Question 5: What is your teacher’s feedback?

Although choosing your subjects is entirely your choice, it would not hurt to get a second opinion, don’t you think? Ask your teacher what they think about your subject combination. Your teachers know you more than you think given that they’ve taught you over the years. Your teacher will be able to aid you in making the decision of which IB subjects are best for you. If there’s no “teacher”, per se, sit down with someone who is aware of your academic strengths and weaknesses. This will put you on track to finding the right choice of IB subjects.

Also ReadA Brief Intro to International Baccalaureate (IB)

Question 6: Enough of the chit-chat. Now, how exactly do you pick the subjects?

Some common advice would be: “go with your gut”, “do what your gut says” or “choose the subjects you like to study”. But sadly, that is not how it works most of the time. Students begin to resent their subjects once they start studying the subjects they supposedly liked at one point. In reality, you would like the sound of the subject, but you wouldn’t really know how the subject would turn out once you start studying it. It may not be what you expected at all.

Question 7: What do you want to do after DP?

Another major aspect to consider is the career you want to pursue for your undergraduate course. Some courses require specific subject choices. Therefore, it is vital to understand the requirements of your dream school so you don’t face trouble after. For instance, if you want to pursue mechanical engineering, universities like MIT specifically ask for the IB students to have taken up Math AA HL. Obviously, no one would expect you to have a clear cut idea from Grade 11, however, it is better to have some thought about your bachelors so you follow the right path.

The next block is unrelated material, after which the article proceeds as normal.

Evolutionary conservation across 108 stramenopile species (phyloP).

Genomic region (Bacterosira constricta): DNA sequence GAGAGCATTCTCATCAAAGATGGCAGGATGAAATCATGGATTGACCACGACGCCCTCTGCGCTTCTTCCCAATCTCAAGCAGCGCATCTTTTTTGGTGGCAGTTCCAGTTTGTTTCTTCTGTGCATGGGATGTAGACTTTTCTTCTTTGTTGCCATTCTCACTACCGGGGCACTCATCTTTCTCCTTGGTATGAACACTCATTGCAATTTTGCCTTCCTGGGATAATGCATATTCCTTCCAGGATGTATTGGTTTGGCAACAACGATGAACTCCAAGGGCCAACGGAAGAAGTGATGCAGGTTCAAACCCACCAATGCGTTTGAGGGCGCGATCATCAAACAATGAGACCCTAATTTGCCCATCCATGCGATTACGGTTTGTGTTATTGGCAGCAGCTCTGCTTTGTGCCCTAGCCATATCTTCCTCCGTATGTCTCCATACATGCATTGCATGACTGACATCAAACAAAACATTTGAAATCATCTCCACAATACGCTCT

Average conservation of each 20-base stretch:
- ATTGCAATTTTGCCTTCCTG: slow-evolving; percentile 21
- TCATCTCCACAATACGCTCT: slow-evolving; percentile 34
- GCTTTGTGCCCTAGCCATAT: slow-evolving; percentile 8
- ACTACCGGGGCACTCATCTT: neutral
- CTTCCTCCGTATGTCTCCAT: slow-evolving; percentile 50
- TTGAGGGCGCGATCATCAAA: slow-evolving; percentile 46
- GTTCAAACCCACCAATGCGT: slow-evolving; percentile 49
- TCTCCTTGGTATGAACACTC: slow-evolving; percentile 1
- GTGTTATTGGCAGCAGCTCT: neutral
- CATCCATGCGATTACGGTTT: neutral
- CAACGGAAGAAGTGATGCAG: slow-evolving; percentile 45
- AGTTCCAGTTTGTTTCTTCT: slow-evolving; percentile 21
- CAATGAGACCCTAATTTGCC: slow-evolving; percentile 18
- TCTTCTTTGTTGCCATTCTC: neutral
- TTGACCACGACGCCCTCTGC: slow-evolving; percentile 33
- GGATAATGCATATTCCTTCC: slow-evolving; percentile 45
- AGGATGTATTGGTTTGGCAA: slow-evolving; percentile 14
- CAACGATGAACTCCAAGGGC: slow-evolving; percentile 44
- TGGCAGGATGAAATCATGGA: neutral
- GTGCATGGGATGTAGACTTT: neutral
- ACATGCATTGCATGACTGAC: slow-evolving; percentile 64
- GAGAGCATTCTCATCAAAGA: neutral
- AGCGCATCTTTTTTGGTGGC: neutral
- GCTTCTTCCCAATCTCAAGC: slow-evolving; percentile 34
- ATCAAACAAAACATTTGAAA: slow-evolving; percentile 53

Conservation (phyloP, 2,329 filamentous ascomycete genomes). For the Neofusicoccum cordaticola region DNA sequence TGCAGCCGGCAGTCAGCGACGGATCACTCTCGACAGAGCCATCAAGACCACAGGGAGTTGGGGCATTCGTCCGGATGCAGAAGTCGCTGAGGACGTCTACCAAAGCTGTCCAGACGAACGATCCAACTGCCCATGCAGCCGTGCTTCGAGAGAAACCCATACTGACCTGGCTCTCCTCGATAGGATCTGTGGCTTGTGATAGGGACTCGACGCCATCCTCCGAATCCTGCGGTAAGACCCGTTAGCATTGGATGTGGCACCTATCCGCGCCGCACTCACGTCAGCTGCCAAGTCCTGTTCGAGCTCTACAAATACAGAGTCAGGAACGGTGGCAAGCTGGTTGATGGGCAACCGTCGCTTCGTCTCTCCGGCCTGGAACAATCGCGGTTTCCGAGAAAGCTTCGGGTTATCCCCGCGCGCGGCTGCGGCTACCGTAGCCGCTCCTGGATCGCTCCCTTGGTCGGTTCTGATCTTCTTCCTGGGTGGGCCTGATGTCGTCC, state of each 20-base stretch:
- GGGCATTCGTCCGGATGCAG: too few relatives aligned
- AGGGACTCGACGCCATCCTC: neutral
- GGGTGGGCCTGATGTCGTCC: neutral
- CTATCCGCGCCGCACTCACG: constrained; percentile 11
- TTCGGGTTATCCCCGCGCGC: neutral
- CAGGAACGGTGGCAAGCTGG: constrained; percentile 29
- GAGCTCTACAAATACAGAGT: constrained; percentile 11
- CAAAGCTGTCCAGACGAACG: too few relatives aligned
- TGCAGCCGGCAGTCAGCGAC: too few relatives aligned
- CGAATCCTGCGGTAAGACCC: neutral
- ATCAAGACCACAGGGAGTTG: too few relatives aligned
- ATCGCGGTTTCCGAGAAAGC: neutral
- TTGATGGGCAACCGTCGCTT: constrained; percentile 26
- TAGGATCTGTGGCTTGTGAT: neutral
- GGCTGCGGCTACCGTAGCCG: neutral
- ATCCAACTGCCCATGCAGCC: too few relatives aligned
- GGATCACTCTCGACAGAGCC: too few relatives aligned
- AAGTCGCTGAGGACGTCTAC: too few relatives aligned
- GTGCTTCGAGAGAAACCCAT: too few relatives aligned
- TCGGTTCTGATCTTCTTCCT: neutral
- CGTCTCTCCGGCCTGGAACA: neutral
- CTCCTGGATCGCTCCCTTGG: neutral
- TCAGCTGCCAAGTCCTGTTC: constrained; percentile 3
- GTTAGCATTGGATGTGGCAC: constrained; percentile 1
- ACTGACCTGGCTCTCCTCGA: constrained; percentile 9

The right formula to choose an IB subject would be a subtle combination of a subject that piques your interest but also challenges you equally. An ideal subject would be something you have fairly good knowledge about and would want to learn a lot more about. If the subject is not tough enough, there are high chances you would procrastinate and not end up studying because of how easy you think it may be in the examinations. 

There you go! Answer these 6 questions and you should be able to think a lot more clearly. However, apart from picking these subjects you will also need to do an Extended Essay, Theory of Knowledge and your CAS. TYCHR’s is here and available to help you with this and guide you a lot more. Good luck in choosing your subjects! 

Frequently Asked Questions (FAQs)

Q1: How many subjects should I choose for the IB program?

A: Students must choose six subjects for the IB program, three at the higher level (HL) and three at the standard level (SL).

Q2: Should I choose subjects that I’m already good at or subjects that I’m interested in?

A: It is generally recommended that students choose subjects that they are both interested in and good at. However, it is also important to consider your future career goals and the requirements of the universities you plan to apply to.

Q3: Can I change my IB subjects after I start the program?

A: It is possible to change your IB subjects after you start the program, but it may depend on the policies of your school and the availability of resources. It is best to discuss any changes with your IB coordinator or school counselor.

Q4: Should I choose all science or all humanities subjects for the IB program?

A: It is recommended that students choose a mix of science, humanities, and language subjects for the IB program. This helps to develop a well-rounded education and prepares students for a variety of future academic and career paths.

Q5: How can I ensure that I choose the right IB subjects for me?

A: To ensure that you choose the right IB subjects for you, it is important to do your research and seek guidance from your school counselor, teachers, and other trusted adults. You should also consider your strengths, interests, and future career goals when making your decision. Finally, remember that the IB program is designed to challenge you and help you grow, so don’t be afraid to step out of your comfort zone and try new subjects.